In too many parts of the country, what's true is far less important than what far-right paranoia tells people might be true. Take the latest out of Texas, for example, where the Dallas Morning News
published this strange report
Gov. Greg Abbott ordered the Texas Guard to monitor federal military exercises in Texas after some citizens have lit up the Internet saying the maneuvers are actually the prelude to martial law. [...] Radio host and conspiracy theorist Alex Jones has been sending out warnings for weeks regarding the exercise, saying it is the U.S. military positioning itself to take over the states and declare martial law. Abbott apparently has heard the concern and ordered the Guard to monitor the training and U.S. military personnel.
At issue is a military exercise called "Jade Helm 15
," which will reportedly include about 1,200 special operations personnel, including Green Berets and Navy SEALs, conducting training drills throughout the Southwest, from Texas to California.
According to right-wing conspiracy theorists, however, the exercise is a secret scheme to impose martial law. According to the Houston Chronicle
, the unhinged activists believe
"Walmart is in on it," and "secret underground tunnels" are somehow involved.
The uproar from the fringe grew loud enough to generate an official response from the U.S. Army Special Operations Command, trying to set the public's mind at ease. It didn't work -- the conspiracy theorists, of course, believe Special Operations Command is on the scheme.
Indeed, every time officials try to explain
to the public this is only a training exercise, the right-wing fringe perceives a smokescreen.
On Monday, command spokesman Lt. Col. Mark Lastoria attended a Bastrop County Commissioners Court meeting to answer community questions and was met with hostile fire. Lastoria, in response to some of the questions from the 150 who attended, sought to dispel fears that foreign fighters from the Islamic State were being brought in or that Texans' guns would be confiscated, according to a report in the Austin American-Statesman. [...] "You may have issues with the administration. So be it. But this institution right here has been with you for over 200 years," he was quoted as saying. "I've worn this uniform across five different administrations for 27 years."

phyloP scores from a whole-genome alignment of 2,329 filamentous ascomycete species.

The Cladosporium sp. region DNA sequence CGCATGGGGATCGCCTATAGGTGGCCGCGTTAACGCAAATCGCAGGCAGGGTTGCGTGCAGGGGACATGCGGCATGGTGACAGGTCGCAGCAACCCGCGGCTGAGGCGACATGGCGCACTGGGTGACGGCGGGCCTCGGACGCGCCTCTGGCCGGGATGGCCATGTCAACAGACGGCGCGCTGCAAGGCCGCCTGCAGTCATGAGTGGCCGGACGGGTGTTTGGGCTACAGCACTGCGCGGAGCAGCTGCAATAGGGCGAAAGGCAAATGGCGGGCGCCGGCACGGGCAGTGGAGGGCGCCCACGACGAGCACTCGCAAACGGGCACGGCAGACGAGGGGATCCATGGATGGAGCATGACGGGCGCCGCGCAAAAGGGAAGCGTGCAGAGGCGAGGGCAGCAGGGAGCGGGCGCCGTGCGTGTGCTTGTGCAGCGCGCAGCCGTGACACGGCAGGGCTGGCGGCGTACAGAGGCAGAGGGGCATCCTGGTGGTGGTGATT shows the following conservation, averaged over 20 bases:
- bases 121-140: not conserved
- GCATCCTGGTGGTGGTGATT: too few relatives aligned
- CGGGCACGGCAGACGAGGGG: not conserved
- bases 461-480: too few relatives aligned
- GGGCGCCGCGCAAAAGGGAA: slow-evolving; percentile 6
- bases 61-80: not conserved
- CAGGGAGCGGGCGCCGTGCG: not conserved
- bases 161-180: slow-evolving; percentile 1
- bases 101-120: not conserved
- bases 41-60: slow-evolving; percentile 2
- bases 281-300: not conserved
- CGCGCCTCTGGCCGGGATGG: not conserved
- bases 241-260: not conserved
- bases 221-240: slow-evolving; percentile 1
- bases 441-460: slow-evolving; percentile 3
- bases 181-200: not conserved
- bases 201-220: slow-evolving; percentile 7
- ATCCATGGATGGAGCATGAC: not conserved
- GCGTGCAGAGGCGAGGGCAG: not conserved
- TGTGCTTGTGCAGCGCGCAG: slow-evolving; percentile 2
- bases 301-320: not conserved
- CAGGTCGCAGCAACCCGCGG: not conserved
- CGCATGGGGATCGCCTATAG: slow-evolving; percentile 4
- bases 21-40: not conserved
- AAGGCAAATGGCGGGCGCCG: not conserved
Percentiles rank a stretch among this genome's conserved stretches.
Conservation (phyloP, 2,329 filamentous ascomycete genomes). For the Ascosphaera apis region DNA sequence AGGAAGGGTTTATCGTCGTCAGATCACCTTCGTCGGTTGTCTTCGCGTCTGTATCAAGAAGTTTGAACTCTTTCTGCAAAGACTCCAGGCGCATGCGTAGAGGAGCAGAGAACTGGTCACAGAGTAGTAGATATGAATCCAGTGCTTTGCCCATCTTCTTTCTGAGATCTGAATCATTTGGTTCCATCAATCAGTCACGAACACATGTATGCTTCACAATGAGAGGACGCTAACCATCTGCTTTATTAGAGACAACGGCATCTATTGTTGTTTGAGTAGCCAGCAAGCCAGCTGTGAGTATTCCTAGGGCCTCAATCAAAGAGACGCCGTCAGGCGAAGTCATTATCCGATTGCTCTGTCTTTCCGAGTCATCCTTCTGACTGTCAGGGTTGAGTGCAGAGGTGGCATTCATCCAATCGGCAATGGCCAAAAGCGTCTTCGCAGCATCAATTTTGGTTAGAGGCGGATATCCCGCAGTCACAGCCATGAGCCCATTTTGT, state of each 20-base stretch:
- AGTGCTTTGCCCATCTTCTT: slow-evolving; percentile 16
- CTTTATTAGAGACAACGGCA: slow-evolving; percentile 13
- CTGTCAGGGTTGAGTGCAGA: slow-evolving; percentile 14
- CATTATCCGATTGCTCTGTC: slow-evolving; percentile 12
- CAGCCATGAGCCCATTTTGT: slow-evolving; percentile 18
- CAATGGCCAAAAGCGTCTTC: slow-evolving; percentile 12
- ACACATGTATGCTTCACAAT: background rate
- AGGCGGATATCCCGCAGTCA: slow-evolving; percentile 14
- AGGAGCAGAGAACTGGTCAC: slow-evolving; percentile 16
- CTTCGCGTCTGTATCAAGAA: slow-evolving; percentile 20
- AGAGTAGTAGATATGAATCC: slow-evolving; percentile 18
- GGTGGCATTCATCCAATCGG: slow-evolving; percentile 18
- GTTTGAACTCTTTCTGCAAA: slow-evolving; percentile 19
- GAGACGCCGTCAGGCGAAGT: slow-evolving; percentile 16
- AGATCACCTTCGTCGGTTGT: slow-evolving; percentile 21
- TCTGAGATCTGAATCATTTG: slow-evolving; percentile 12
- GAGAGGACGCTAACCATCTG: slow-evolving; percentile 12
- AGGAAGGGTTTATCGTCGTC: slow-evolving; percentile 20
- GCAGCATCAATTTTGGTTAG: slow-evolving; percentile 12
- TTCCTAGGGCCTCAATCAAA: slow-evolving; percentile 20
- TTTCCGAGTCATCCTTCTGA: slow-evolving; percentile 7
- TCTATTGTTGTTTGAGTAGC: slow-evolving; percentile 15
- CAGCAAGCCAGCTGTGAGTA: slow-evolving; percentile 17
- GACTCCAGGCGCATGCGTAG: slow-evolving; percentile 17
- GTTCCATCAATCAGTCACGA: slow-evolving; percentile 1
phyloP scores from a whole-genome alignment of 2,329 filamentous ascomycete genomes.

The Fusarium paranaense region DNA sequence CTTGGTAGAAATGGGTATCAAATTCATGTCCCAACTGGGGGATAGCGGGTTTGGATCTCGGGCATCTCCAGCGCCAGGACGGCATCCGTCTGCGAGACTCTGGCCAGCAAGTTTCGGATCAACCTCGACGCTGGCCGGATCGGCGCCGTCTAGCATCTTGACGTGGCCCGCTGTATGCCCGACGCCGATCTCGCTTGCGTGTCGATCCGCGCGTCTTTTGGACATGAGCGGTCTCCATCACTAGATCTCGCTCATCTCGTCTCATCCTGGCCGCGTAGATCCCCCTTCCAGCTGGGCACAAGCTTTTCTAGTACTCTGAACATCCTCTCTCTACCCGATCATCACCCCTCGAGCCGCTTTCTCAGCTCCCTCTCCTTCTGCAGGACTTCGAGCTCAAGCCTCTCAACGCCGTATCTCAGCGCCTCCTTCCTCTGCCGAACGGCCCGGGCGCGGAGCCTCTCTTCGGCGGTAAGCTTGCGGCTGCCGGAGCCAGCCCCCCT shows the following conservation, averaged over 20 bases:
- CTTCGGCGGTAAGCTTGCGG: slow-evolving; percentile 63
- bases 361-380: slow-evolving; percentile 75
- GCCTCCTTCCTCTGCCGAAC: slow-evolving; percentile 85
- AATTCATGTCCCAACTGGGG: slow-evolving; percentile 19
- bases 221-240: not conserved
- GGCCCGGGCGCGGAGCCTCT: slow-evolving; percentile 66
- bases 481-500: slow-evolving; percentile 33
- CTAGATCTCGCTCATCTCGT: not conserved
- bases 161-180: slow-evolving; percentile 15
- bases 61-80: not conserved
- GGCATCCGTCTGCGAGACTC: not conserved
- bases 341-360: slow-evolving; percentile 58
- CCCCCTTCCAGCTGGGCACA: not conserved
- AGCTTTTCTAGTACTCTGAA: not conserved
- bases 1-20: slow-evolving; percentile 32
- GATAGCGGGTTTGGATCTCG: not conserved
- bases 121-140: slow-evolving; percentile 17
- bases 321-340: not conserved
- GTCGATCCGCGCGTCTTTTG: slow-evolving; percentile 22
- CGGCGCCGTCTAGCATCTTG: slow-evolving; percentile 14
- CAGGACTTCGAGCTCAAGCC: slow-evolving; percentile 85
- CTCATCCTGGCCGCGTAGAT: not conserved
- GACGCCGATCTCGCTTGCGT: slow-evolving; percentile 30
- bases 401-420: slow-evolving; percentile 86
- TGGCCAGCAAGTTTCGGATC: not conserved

But the conspiracy theorists remain unconvinced, choosing to believe fringe online personalities instead.
Perhaps it shouldn't come as too big a surprise, then, that Texas' governor directed state forces to "monitor" the operation, in part to "address concerns of Texas citizens."
What's especially interesting to me is the frequency with which the line blurs between elected officials' concerns and fringe crackpots' conspiracy theories. Indeed, it was just a couple of months ago that Texas state lawmakers held a hearing about the non-existent threat of the United Nations taking control of the Alamo
Soon after, legislation was introduced in Tennessee to prohibit "no-go zones" in the Volunteer State, not because they're real, but because "some people
" said they're afraid of them.
We've seen official efforts to combat Sharia law for no reason. We've seen repeated policies blocking funding for ACORN, despite the fact that the group doesn't exist. A few years ago, Texas lawmakers took the possibility of a "NAFTA Superhighway" very seriously, despite the fact that the project existed only in the overactive imaginations of right-wing activists.
There are real policy challenges out there. Public officials would be wise to focus on them and ignore the made-up stuff.